Everyone is aware there is a current and growing shortage of workers within manufacturing, and elsewhere; we can get into why the shortage exists at another time. But what I would like to talk about today is what is happening in manufacturing to help combat this shortage.
One of the concepts being encouraged, recommended, and investigated is the implementation of automation into the manufacturing environment. While automation may have its place in tasks that can be dirty, dull, or dangerous; I’m seeing more discussion of it being incorporated in more aspects of manufacturing as a panacea to the labor market. To quote a prominent college football analyst… “Not so fast my friend”.
I struggle with my golf swing occasionally, and when I do, those swing aids that I see popping up on my feed are tempting, but what typically helps is the adage: go back to the basics…grip, alignment, ball position. The same holds true in a manufacturing environment…go back to your operational basics, is what I am recommending to manufacturers that are contemplating diving into full automation mode.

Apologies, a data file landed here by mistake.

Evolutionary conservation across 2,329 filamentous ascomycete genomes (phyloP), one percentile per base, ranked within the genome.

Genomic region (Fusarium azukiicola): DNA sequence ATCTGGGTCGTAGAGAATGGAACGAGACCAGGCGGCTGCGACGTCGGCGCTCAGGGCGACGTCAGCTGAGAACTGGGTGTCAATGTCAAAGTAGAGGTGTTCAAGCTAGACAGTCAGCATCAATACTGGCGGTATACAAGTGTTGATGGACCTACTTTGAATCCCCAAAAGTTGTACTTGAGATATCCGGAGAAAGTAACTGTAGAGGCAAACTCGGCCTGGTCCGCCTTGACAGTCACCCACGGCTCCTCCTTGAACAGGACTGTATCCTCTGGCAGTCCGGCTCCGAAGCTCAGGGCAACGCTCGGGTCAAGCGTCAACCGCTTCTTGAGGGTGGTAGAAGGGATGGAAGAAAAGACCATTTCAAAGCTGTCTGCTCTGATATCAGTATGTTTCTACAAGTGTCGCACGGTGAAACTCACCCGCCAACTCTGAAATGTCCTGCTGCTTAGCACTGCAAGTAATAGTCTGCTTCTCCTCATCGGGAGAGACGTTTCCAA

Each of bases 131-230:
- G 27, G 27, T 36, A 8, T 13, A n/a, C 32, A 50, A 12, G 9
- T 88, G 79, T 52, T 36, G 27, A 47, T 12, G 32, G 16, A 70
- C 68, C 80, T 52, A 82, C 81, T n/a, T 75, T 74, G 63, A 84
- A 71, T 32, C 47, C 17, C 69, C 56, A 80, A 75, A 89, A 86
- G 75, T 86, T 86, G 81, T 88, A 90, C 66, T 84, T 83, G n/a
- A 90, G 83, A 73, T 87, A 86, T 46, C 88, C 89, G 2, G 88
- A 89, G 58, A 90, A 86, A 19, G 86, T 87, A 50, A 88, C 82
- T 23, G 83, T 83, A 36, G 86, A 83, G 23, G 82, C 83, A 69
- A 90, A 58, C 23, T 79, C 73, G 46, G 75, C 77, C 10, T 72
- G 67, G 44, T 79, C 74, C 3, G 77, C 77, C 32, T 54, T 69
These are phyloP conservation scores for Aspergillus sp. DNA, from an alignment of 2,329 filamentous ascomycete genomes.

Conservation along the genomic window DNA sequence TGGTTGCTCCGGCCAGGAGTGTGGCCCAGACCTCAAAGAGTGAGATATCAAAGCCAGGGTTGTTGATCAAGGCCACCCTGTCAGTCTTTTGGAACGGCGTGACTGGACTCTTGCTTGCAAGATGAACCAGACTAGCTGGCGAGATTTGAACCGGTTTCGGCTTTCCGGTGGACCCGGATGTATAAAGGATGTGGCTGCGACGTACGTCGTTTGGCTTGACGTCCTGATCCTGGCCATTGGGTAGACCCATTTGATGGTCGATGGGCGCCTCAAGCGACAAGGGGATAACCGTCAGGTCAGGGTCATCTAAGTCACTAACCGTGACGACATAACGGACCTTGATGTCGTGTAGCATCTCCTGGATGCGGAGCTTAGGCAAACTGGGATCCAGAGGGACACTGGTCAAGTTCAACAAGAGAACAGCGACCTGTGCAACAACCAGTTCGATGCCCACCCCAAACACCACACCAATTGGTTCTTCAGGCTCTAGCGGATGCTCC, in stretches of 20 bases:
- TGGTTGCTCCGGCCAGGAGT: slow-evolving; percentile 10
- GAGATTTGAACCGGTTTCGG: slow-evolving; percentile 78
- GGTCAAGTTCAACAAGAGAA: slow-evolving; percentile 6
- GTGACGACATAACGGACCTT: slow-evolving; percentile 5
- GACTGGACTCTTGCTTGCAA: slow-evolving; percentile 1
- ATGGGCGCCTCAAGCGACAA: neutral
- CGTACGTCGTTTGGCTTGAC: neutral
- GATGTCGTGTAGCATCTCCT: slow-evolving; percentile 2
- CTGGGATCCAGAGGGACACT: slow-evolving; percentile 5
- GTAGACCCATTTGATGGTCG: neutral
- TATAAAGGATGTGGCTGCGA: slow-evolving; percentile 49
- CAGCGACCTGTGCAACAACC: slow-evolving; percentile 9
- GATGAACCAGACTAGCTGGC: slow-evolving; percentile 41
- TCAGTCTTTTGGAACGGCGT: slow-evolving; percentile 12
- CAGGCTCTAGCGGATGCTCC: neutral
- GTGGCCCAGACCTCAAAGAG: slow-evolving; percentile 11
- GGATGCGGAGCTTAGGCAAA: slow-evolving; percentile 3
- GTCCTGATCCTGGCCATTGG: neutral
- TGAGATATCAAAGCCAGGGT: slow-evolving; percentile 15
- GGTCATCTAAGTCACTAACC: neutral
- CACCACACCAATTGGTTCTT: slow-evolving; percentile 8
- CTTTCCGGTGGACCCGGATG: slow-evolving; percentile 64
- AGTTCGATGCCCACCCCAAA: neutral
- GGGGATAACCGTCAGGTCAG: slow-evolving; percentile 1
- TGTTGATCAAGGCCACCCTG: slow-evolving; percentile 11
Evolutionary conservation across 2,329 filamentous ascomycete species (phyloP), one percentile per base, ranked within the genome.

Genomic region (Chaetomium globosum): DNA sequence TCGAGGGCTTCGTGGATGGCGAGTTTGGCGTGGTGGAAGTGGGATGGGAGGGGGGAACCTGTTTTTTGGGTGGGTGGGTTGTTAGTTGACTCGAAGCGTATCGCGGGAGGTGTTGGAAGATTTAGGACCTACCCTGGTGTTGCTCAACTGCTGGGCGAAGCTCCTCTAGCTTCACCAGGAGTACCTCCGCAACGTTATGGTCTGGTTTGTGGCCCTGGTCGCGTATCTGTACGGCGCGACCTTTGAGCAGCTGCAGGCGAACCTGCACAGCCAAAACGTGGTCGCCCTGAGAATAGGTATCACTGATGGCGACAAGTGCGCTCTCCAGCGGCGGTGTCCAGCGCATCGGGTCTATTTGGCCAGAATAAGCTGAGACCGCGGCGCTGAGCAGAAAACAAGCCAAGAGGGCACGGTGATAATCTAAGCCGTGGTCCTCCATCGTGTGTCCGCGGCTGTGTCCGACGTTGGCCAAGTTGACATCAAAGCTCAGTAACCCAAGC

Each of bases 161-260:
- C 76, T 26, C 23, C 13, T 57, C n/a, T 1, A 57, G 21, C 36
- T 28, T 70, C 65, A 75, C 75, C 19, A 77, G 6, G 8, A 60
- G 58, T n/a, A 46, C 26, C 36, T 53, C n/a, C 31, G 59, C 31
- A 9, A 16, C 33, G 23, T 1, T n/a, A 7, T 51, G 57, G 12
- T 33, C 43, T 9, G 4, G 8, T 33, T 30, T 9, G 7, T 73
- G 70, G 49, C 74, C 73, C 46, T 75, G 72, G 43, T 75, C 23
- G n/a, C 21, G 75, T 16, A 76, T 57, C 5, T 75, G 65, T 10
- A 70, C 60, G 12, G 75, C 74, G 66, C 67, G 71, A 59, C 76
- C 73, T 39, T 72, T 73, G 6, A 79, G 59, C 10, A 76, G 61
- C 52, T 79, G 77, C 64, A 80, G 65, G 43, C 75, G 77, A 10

So, what are the basics? Well, it depends upon the type of manufacturer you are and the type of product that you are selling.
- If you are a job shop with make to order products; you need to be flexible, have good communication and have a handle on your capacity and scheduling.
- If you have repeat orders and can make to order and/or make to stock; you can add inventory control to the list of basics that is necessary.
- If you are a repetitive manufacturer; add supply chain expertise to your basic capabilities.
Only when you have your basics and system capabilities under control do you want to contemplate diving into adding automation into these areas. Get your house under control, you do not want to automate the chaos. Improve your current operational tasks by stabilizing, standardizing, and simplifying the required duties.
Some issues to consider before automating…In what area do you want to automate? Where will be the biggest impact to implement automation? Another consideration before implementing automation is resources. Who do you have on staff with the knowledge to investigate, purchase, program, troubleshoot and potentially repair the automation? This is for both “off the shelf” automation as well as “hard” automation (i.e. design and build specific system).
Before you spend time and money on a new automation project – assess what is happening now, go back to the basics…identify where the wastes are and reduce or eliminate these wastes first. Once this is accomplished, if automation is still on your radar; it will make the best area for automation implementation much easier to identify. But there are still other issues to consider.